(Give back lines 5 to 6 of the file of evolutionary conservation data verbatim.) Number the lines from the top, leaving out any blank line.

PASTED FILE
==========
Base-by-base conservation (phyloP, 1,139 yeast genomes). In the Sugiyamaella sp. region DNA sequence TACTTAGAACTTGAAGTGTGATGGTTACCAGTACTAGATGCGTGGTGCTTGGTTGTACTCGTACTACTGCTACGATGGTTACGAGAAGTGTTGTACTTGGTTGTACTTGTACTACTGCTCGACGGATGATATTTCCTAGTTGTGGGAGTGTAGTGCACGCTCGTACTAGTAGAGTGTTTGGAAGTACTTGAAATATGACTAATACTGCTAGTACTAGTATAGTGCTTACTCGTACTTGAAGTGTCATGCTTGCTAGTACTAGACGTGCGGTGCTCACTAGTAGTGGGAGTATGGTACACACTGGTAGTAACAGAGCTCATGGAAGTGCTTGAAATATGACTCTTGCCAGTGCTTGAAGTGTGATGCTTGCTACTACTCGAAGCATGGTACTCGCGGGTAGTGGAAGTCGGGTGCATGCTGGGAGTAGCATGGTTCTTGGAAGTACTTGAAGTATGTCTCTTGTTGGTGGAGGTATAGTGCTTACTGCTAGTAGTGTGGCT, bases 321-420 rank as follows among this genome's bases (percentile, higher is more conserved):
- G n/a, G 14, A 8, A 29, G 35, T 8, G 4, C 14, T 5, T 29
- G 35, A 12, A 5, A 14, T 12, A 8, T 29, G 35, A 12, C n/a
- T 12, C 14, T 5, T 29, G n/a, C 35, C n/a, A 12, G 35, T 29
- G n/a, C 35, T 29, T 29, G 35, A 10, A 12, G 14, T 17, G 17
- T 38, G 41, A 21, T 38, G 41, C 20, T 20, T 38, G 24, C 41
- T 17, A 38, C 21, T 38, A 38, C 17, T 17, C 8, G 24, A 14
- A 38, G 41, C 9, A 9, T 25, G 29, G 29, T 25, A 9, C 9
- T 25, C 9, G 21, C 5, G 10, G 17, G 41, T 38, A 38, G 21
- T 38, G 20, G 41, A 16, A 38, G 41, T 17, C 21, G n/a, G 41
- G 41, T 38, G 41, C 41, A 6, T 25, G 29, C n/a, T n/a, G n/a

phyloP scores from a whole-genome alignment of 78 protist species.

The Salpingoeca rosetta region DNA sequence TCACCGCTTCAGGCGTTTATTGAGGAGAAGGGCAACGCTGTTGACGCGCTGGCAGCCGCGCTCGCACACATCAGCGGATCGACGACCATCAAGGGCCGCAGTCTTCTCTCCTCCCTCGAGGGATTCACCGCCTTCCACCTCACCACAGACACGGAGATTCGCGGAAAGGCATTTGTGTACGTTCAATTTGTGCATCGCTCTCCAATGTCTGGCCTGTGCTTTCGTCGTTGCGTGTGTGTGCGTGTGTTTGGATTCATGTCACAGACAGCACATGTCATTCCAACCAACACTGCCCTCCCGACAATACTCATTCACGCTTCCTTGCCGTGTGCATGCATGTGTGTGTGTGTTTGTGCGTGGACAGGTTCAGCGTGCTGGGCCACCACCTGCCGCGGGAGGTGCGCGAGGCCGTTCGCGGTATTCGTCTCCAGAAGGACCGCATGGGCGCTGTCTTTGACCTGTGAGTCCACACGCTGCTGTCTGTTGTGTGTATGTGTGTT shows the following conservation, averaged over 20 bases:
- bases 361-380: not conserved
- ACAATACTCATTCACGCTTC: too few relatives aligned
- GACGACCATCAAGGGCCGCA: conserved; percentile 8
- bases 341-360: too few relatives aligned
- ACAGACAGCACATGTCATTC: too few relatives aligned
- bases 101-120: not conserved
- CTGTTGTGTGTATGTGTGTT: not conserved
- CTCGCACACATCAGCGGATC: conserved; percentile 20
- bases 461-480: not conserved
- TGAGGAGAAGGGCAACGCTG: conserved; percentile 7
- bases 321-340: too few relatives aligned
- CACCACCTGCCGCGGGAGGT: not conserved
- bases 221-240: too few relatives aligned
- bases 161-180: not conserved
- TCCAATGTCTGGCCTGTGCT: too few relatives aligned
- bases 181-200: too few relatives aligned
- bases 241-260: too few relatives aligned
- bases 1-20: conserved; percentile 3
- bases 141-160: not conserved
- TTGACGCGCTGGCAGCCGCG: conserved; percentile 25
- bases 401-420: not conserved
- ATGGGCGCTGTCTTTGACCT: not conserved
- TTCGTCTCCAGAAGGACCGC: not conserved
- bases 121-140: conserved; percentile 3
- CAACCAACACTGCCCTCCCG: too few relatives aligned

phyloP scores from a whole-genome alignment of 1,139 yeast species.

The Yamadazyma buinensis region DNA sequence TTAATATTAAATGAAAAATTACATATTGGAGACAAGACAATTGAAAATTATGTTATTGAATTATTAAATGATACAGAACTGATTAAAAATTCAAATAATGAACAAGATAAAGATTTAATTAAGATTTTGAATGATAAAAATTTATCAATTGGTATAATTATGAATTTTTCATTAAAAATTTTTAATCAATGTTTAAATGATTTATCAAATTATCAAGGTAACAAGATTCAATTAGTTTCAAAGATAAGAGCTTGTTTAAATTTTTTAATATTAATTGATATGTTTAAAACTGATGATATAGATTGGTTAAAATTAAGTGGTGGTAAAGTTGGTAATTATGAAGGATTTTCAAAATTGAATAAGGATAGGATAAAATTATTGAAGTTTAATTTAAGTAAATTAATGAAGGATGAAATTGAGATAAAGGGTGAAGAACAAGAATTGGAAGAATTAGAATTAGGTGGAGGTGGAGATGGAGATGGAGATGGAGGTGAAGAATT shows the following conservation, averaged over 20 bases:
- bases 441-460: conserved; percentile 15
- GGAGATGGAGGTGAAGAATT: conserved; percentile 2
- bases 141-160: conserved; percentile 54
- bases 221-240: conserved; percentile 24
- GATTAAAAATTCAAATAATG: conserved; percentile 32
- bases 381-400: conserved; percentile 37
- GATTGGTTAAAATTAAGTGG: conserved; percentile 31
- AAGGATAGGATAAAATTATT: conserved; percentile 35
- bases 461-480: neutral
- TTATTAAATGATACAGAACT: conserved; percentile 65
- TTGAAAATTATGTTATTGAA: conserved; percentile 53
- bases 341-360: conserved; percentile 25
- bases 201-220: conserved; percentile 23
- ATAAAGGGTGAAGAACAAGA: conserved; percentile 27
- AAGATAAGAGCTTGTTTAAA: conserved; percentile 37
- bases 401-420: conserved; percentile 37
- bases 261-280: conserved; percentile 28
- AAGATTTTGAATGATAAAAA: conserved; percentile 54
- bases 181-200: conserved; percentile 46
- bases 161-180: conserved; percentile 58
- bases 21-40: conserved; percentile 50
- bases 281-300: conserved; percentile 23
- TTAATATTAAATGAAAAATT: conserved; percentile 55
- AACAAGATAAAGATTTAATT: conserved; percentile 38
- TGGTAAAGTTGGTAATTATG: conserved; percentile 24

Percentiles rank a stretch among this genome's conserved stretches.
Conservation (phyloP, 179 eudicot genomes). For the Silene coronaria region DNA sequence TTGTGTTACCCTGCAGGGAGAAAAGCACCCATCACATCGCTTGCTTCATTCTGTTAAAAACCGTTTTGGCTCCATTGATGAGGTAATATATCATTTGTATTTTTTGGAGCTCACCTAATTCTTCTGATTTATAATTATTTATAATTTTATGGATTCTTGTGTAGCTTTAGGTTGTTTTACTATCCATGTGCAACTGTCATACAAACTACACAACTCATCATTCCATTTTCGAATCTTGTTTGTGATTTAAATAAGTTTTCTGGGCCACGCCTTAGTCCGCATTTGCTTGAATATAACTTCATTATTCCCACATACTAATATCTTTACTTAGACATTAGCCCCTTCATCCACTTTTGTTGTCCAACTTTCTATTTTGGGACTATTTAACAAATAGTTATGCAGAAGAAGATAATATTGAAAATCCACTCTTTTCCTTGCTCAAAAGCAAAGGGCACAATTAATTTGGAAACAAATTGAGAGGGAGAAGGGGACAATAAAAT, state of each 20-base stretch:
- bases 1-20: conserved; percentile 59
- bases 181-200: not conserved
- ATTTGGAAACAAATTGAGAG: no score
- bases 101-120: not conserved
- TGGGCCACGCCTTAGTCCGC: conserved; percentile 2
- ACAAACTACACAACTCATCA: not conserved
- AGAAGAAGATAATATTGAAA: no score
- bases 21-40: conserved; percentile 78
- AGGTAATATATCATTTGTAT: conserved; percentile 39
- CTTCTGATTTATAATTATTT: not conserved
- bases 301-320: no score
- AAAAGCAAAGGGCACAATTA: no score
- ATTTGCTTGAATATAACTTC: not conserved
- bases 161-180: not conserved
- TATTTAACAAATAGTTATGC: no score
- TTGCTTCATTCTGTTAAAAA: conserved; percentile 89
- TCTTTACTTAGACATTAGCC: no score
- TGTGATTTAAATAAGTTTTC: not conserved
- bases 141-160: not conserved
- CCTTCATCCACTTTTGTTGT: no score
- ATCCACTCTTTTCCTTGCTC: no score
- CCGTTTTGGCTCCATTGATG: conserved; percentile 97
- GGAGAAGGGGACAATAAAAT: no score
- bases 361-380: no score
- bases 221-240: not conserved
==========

- G n/a, C 35, T 29, T 29, G 35, A 10, A 12, G 14, T 17, G 17
- T 38, G 41, A 21, T 38, G 41, C 20, T 20, T 38, G 24, C 41